Our consumer culture idealizes the person of action, or at least so it is thought. But as with so many facets of contemporary life, the substance has been eviscerated while the superficial elements alone remain. Our idea of action is nothing more than motion, and somehow we think that we are doing something merely by moving around a lot. Our busyness is not even busy, only hurried and harried.
Man is his own star; and the soul that can
Render an honest and a perfect man,
Commands all light, all influence, all fate;
Nothing to him falls early or too late.
Our acts our angels are, or good or ill,
Our fatal shadows that walk by us still.
You may have experienced a forced break in the frenetic pace of life that might have felt like death--and so you found something to fill the void. We occupy a world with more distraction and entertainment than at any time in history and yet boredom is rampant, and greatly feared.
How many times a day do you see somebody enjoying a meal or a cup of coffee alone, peacefully, without their smartphone in front of their face?
Yet all this motion and artificial occupation, which are energetically expensive, lead mostly to nowhere. The time and energy just flit away, leaving no trace but the cost.
How many of your meetings are like this? How much of your time on social media? The trouble is that whenever something isn't pleasant, it feels like work. It doesn't have to be miserable, just something less than what you would call leisure if you were asked. If I inquired what you would do on your ideal vacation, I imagine "looking at cat memes" and "arguing about immigration policy on Facebook" would not make your Top 10.
It seems I am not alone in this insidious subconscious trap where I get tricked into doing nothing while feeling like I am doing something. It has been challenging to fight this temptation, and I frequently lose, but my journaling habit helps keep me honest--it is the record of the thoughts and intentions and anxieties behind the action (or inaction) that casts those Fatal Shadows which follow me wherever I go.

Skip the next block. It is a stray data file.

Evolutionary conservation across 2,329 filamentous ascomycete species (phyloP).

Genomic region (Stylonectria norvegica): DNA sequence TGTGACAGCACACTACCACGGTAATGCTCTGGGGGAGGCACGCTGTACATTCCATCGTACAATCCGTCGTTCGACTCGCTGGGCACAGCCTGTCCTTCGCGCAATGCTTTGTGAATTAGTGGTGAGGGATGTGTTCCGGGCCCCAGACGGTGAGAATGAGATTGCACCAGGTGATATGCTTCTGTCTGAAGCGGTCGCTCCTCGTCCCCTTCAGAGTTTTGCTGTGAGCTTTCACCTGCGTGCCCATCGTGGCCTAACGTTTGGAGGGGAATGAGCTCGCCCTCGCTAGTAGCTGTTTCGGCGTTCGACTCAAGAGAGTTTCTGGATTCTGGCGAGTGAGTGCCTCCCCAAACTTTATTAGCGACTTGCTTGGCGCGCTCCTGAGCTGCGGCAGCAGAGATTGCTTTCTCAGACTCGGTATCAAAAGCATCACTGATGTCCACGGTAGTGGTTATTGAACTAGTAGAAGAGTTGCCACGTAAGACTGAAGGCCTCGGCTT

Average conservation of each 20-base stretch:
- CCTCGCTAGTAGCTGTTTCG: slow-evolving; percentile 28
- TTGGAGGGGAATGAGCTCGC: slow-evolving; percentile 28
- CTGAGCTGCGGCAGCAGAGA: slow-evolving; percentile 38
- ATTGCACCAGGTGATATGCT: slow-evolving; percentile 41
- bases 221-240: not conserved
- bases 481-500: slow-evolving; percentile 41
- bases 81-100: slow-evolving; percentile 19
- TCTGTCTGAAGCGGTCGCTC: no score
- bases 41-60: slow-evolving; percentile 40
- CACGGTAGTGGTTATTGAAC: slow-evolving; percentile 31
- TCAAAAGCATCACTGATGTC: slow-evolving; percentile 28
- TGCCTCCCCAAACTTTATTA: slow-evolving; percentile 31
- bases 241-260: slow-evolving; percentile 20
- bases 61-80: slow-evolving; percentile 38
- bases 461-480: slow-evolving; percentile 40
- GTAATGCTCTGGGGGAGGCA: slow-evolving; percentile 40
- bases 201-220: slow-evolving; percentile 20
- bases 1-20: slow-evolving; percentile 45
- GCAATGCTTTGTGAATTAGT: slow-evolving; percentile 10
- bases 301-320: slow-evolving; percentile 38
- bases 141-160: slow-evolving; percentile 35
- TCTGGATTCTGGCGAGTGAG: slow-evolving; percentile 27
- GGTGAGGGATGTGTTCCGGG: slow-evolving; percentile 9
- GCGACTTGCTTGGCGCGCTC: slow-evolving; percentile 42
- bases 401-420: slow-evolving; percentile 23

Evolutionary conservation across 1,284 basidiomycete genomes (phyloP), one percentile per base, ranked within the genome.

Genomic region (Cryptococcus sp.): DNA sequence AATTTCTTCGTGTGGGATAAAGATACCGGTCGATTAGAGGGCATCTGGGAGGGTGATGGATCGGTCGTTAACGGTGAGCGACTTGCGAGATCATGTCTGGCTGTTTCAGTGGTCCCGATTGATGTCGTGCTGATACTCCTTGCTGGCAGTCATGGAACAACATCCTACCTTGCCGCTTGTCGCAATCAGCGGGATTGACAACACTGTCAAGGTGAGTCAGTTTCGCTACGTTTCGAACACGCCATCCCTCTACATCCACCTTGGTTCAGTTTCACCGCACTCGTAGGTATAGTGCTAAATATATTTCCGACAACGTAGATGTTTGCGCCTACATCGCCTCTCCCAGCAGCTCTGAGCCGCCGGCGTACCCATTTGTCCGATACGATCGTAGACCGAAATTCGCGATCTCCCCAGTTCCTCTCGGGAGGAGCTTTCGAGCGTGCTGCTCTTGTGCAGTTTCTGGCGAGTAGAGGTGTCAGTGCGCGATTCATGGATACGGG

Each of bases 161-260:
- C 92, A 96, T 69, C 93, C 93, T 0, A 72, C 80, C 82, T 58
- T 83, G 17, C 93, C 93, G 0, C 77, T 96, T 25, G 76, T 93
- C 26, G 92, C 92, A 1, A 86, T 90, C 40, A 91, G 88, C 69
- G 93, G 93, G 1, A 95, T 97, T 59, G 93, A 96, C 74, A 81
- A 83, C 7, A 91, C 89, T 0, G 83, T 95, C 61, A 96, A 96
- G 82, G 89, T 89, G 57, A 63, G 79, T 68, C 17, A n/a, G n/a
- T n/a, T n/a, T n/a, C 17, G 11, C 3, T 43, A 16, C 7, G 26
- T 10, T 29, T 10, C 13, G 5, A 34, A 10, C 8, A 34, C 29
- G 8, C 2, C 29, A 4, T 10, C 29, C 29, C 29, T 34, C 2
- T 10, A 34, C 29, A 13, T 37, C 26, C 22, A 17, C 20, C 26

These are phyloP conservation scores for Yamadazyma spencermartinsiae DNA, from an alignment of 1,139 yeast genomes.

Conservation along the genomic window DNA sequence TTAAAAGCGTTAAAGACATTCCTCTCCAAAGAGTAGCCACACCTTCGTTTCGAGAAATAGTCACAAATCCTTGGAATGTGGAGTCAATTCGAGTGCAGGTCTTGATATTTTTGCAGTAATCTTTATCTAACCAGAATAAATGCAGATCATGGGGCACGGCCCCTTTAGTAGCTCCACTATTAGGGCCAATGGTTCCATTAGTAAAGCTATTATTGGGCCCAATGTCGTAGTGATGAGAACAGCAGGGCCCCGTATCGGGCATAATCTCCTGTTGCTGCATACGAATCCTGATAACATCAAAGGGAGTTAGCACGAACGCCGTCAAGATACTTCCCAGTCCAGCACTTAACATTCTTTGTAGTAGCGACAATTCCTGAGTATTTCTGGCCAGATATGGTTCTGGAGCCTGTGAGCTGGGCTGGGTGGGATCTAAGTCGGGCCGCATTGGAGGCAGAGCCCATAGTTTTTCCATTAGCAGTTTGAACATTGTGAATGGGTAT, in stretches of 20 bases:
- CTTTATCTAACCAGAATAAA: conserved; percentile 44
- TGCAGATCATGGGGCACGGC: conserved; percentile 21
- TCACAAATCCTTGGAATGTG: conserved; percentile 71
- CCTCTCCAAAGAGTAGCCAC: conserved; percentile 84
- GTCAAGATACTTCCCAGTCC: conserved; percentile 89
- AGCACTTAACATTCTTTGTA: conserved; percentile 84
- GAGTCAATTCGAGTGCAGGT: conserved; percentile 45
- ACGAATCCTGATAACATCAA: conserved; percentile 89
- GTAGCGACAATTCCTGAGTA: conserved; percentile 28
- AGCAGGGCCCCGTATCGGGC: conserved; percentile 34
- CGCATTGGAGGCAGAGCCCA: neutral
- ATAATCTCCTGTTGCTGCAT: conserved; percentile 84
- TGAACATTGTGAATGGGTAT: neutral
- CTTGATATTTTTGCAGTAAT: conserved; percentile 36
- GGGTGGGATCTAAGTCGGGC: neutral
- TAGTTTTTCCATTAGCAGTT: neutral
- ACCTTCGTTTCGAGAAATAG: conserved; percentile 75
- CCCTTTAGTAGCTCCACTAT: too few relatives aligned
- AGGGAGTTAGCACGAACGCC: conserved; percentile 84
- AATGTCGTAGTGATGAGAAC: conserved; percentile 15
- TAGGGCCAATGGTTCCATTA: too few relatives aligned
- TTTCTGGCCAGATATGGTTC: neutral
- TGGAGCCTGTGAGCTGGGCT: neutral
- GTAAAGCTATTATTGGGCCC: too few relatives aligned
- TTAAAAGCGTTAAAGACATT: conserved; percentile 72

What does it mean, then, to act?
If motion does not equate to action, we must define action. When talking about individuals and their actions, I prefer to think of action as that which originates within an individual, as opposed to inaction, which isn't action at all, and reaction, which originates as a response to external stimulus.
It may be the case that Free Will is merely phenomenal, that it doesn't really exist. But even though it may not be real, you must live out your daily life in the world of apparent freedom of will that you seem to have. True action, that is, original action, and not reflex or reaction, takes for granted that Free Will is real. It pretends it is not the victim of a chain of events kicked off by the Big Bang. It may be a lie, but it is a fruitful lie. Though if it is indeed fruitful, perhaps it indicates a deeper truth for which we lack proper theory and explanation. Perhaps our own Free Will is the article of faith most needed in our trying times.
For if you rest solely on evidence and probability of success, you will never take any action at all. You will cower in your 'protected corner,' reacting only out of self-preservation.
But what are you preserving?
Your Fatal Shadows are cast by your genuine action; you are ultimately defined as an individual not by the incidental facts surrounding your brief existence, because those details are not unique in any meaningful sense, but only different. What you do from within will define you and follow you around--maybe for good, maybe for bad, but you cannot know the outcome in advance.
Much worse to cast no shadow at all.
Much worse to reach the end of your productive life only to nostalgically recall your great plans and dreams, all of the things you would have done had only the circumstances been more favorable.
Look at the shadow you are casting now. If it isn't the same as the image in your dreams, then you have only two real options: action or surrender--the odyssey of the hero, or the retreat of the coward.